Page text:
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How Business Is Finally Connecting With Post-9/11 Vets

How Business Is Finally Connecting With Post-9/11 Vets

Veteran employment has long lagged civilian numbers, but that's starting to change.

Editor’s Note:

As the Great Recession began to recede, a divide appeared between the average unemployed worker and the post-9/11 veterans looking to re-enter the workplace. While unemployment dropped considerably, it remained higher for those who served in Afghanistan and Iraq, especially for vets in Minnesota.

By 2012, the state had the ninth-highest unemployment rate (14.1 percent) for post-9/11 vets, according to the U.S. Congress Joint Economic Committee. When compared with the state’s overall unemployment rate of 5.5 percent, Minnesota had the nation’s second-worst unemployment disparities between vets and non-vets.

In 2014, Minnesota still had the second worst-disparity rate. While its non-veteran unemployment rate dropped to an average of 3.8 percent in 2014, 11.1 percent of the state’s post-9/11 veterans remained unemployed.

NOTE: Check out TCB's previous coverage of veterans' issues, including our piece from last year.

In the wake of reports about high unemployment among post-9/11 veterans, dozens of Minnesota companies pledged in recent years to recruit and retain more servicemen and -women. Accomplishing this has been another story.

“It’s one thing to say that’s your goal. What we found was that that wasn’t moving the needle very far. You can’t just want it to happen,” says Jeff Eaton, president of Bloomington-based Cushman & Wakefield/NorthMarq, a commercial real estate services firm. “It’s an ongoing effort; it just ended up being more difficult than we thought.”

Eaton and his colleagues ran into a common dilemma for both employers and veterans: It can be complicated for companies to translate and decode a typical military resume to understand how those skills fit into a corporate environment.

To help it improve on this front, Cushman & Wakefield contracted with Nick Swaggert, director of the veterans program for New York-based Genesis10. Now, Eaton says, five recent company hires are veterans, working in IT, GIS support, building engineering and operations departments.

Putting the human being back in Human Resources

Another discovery has been that setting up processes and procedures through existing HR structures and personnel isn’t enough—it takes a dedicated individual or team to talk with and then recruit and retain vets.

“Much of the initial job search happens online. I think the tools many companies use are devised to find certain key trigger words pertaining to the posted job,” says Melinda Thein, a West Point graduate who served in the Army for nearly six years. “A heavily military-worded resume might not have those ‘key’ trigger words in them, and thus the resume may not get selected to pass on to the hiring manager.”

Thein eventually found a job as an assistant vice president in lending services at U.S. Bank, thanks to “several open-minded leaders who personally weighed in on my resume and helped hiring managers find the military/corporate parallels.”

That’s the result of the bank creating a “Proud to Serve” program in 2008, focused on hiring veterans across the country. For U.S. Bank chairman, president and CEO Richard Davis, it’s a way to “pay back” veterans for their service to the country, but it’s also good business for the bank.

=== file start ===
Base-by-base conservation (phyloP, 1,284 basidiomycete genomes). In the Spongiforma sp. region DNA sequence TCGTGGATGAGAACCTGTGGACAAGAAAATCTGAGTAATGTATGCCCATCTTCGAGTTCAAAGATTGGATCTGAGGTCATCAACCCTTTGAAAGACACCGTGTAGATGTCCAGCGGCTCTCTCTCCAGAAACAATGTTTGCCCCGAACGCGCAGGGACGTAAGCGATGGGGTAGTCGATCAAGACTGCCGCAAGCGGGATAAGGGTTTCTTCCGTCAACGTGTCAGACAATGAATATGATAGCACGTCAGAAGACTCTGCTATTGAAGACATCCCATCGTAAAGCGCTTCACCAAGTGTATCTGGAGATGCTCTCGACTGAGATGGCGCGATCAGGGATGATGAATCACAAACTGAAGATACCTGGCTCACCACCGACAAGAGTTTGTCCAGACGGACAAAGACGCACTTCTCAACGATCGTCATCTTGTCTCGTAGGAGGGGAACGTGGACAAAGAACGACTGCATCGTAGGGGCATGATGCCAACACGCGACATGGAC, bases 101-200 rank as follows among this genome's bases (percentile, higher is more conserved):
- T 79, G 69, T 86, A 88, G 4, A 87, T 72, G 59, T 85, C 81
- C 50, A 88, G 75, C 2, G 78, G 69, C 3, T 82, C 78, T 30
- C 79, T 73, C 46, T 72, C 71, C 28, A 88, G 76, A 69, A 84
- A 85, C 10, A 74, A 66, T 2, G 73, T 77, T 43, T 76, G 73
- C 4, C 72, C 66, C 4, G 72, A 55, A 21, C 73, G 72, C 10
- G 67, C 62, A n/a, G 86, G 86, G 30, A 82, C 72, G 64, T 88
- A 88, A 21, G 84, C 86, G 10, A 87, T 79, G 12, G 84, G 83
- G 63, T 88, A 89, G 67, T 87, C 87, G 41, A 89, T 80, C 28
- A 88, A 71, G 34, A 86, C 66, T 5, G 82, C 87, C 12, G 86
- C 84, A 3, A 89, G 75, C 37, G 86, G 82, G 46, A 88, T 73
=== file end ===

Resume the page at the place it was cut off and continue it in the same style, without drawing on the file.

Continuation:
“They’re good leaders. They bring this wonderful maturity to a workplace like mine,” he says, adding that veterans have proven to be excellent employees for the bank. ROI is more assured with veterans than with the average non-military person, Davis says.

“Getting in front of a person, I think, is everybody’s biggest challenge,” says Marine Corps Reserve veteran Avery Harrington, who was called up to active duty in the Persian Gulf region in 2003. “HR people at big companies are very good at finding people who did the exact same job at another place. But they’re not very good at translating analogous experience,” he says, reflecting on the challenge of breaking down military resumes into something that civilians can understand.

After finishing his tour of duty and school in the Twin Cities, Harrington began working full-time at a motorcycle shop. Then he got a job at a local startup company and was employed there until the company folded. His yearlong job search for a full-time position seemed to reach a dead-end. Then he attended the annual Minnesota Veterans Career Fair in 2013, where he resolved to make a stop at every employer’s booth there. “I think I ended up talking to [people at] 70 or 80 booths,” he recalls.

When he landed at the booth for Blue Cross and Blue Shield of Minnesota, Harrington connected with an Army veteran who was a vice president with the large nonprofit. The connection led to an interview, then a job. Harrington, who works in the IT department, has now worked for Blue Cross for two years. Harrington also serves as co-chair of the internal veterans resource group.

Looking back, he says that being able to make a personal connection was a key step. He adds, “the biggest piece that I’ve taken away from being on both sides of the table is: Ask for help. If I had asked for help earlier, I don‘t think it would have taken as long.”

Takes one to know one

The same has been true on the employer’s side. As was the case with Cushman & Wakefield, companies that successfully recruit vets have either had to ask for help from an outside expert, or hire people to focus only on this area of recruiting.

“I think it’s a learning process on all sides,” says Sheila Jessen, Cargill’s “military sourcer.” Veterans need to learn how to “translate” their resumes for civilian audiences. But companies need to do the same at the person-to-person level; hence Cargill’s decision to hire Jessen, who is a 21-year military veteran with extensive recruiting experience.